Coming in June: Historical Fiction & Animal Stories

Book publication dates shift, and thus we are supplementing the annual list of forthcoming literature in translation with monthly lists, which we hope are more accurate. If you know of other works forthcoming this month, please add them in the comments or email us at


The Turban and the Hat, by Sonallah Ibrahim, tr. Bruce Fudge (Seagull Books)

From the publisher: “The Napoleonic-era French invasion and occupation of Egypt are often seen as the Arab world’s first encounter with the military and technological prowess of the West—and it came as a terrible shock. The Turban and the Hat tells the story of those three tumultuous years from the perspective of a young Egyptian living in late-eighteenth-century Cairo. Knowing some French, he works as a translator for the occupiers. He meets their scientists and artists, has an affair with Bonaparte’s mistress, and accompanies the disastrous campaign to take Syria, where he witnesses the ravages of the plague and the horrific barbarism of war. He is astonished by the invaders’ lies and propaganda, but he finds that much of what he thought he knew about his fellow Egyptians was also an illusion.”

A review by Hassan Khan at Bidoun.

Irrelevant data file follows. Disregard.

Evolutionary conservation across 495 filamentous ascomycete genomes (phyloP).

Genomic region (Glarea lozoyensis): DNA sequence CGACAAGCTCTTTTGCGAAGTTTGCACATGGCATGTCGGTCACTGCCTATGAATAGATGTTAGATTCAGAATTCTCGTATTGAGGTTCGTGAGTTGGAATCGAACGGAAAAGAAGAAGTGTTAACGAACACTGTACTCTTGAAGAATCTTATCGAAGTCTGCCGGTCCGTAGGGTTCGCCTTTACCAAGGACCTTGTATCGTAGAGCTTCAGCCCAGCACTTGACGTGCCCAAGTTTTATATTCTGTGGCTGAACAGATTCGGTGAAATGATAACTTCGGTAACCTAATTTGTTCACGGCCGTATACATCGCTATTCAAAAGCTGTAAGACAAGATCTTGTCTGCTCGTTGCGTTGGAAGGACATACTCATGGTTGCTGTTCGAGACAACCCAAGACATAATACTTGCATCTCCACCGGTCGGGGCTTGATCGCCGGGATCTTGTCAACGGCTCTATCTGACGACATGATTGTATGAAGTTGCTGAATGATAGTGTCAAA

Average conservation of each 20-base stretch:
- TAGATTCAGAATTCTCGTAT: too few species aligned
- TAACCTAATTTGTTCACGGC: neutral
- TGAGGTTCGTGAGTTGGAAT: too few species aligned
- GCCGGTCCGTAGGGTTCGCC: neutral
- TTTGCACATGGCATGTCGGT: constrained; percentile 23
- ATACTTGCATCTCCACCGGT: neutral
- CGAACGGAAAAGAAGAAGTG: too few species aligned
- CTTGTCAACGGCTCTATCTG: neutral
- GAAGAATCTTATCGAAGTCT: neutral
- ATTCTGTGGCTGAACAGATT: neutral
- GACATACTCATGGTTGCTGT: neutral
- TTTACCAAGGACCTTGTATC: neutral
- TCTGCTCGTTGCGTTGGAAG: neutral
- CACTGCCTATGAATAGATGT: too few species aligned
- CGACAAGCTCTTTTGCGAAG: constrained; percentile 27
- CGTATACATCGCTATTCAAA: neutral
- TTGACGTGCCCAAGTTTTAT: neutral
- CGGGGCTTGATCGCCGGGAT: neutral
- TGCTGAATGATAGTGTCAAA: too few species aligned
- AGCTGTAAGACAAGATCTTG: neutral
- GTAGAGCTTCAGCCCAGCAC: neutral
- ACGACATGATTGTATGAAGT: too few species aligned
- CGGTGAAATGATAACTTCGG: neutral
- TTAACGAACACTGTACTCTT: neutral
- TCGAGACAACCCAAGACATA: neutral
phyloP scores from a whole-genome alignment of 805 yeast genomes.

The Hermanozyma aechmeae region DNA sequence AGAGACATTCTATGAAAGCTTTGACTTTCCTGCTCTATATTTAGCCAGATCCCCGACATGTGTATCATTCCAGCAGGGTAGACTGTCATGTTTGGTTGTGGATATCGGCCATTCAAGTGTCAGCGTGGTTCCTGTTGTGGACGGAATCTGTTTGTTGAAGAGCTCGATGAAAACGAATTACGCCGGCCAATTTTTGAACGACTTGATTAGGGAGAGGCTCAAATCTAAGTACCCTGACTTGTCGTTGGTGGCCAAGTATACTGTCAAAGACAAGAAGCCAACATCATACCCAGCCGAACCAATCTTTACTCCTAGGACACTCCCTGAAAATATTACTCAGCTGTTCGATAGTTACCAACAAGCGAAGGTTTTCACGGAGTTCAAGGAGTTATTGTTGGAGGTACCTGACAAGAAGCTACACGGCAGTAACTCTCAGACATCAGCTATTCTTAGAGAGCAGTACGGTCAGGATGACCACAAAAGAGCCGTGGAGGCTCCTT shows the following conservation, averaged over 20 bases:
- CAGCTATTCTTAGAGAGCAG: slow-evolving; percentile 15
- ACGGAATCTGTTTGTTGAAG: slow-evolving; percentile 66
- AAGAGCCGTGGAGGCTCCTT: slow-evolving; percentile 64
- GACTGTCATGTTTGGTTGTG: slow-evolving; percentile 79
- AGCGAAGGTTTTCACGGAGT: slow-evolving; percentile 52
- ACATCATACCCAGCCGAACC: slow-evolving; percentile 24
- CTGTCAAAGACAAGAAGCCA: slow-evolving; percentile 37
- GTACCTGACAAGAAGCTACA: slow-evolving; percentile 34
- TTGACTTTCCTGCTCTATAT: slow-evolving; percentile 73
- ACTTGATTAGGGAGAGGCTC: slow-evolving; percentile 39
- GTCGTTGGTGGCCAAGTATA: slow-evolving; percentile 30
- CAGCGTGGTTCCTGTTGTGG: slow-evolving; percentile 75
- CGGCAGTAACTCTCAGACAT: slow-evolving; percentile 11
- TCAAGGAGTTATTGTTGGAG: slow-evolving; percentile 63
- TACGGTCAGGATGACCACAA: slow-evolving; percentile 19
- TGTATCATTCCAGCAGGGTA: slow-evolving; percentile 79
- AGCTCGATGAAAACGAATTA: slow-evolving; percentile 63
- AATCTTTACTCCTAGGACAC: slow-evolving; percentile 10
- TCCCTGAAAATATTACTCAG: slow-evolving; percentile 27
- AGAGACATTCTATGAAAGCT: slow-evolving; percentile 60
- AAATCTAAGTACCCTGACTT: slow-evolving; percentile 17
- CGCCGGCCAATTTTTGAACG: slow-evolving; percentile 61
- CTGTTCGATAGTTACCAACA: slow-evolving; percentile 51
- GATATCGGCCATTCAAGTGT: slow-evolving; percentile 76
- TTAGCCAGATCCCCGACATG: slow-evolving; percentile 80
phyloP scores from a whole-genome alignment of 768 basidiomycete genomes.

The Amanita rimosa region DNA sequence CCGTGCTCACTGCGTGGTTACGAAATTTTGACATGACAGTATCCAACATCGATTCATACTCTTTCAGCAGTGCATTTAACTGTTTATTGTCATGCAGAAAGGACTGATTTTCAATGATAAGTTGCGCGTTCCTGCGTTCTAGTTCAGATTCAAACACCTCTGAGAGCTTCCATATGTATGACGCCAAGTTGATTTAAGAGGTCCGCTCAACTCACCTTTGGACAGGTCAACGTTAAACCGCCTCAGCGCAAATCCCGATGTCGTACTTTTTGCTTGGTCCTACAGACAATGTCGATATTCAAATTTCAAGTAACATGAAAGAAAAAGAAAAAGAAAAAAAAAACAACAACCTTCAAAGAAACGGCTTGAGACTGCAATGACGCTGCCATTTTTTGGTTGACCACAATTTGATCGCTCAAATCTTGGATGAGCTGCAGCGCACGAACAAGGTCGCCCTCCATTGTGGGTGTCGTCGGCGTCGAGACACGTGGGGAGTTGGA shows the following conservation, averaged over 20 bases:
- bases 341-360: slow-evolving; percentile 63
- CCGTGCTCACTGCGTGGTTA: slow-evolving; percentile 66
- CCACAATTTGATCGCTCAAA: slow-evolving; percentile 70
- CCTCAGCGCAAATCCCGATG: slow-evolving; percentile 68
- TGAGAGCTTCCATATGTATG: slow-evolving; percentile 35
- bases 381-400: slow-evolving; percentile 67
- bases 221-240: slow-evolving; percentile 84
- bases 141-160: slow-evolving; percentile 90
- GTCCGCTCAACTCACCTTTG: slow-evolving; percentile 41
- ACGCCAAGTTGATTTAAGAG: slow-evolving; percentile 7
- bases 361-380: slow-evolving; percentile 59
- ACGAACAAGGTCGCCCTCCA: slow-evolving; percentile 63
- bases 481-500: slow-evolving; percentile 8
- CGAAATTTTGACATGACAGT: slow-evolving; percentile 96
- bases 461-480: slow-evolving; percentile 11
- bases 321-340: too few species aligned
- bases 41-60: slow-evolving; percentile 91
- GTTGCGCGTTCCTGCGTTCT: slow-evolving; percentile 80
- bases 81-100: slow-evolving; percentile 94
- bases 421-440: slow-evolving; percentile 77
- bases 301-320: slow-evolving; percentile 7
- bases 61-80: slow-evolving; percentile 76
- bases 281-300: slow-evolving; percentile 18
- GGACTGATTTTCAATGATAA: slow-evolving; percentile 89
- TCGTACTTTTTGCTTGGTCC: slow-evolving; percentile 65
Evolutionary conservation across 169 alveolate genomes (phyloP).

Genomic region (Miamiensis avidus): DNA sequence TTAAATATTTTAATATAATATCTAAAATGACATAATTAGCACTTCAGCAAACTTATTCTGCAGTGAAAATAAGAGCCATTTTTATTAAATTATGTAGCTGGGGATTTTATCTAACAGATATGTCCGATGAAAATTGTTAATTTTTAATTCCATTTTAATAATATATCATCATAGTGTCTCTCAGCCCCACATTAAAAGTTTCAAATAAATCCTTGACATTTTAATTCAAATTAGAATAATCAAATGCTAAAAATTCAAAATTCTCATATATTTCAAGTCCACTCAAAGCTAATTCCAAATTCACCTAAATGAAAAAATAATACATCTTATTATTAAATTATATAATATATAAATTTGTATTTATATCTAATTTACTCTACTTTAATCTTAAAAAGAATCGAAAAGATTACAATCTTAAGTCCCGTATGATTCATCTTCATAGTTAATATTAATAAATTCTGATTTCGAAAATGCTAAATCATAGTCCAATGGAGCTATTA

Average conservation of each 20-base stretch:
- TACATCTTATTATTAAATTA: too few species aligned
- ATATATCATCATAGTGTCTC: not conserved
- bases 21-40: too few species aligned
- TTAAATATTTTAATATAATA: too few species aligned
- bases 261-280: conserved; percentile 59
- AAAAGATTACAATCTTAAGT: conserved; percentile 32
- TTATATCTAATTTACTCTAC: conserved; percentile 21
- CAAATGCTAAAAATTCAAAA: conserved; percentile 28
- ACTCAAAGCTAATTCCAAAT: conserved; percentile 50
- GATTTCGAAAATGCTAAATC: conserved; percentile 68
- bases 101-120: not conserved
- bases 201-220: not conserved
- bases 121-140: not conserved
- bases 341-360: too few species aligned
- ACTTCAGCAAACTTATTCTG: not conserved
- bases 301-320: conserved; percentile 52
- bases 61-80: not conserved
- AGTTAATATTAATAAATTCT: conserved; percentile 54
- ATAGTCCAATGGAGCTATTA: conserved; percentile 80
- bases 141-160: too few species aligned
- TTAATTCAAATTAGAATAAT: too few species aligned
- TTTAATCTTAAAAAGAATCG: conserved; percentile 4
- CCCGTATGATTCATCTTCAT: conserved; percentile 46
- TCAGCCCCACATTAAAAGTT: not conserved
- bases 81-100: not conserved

Sons of the People: The Mamluk Trilogy, by Reem Bassiouney, tr. Roger Allen

Reem Bassiouney has two historical novels out in English translation this year, both translated by Roger Allen. The other, Fountain of the Drowning, came out from Diwan Books earlier this year.

This book, winner of a Naguib Mahfouz Prize for Literature for the 2019-2020 prize cycle, is a family saga set during Egypt’s Mamluk period, and it centers on three generations of Egyptians who are descended from foreign-born Mamluks.

Watch Reem Bassiouney give YouTube talks on “Code Switching: Linguistics and Writing the Arabic Novel” and “A Writer, a Vision, a Journey.”


Cover for the book: Animals in Our Days

Animals in Our Days, Mohamed Makhzangi, tr. Chip Rossetti (Syracuse University Press)

An unflinching collection of short stories by acclaimed Egyptian author Mohamed Makhzangi, who has a keen and sensitive eye for the behavior of animals—especially homo sapiens.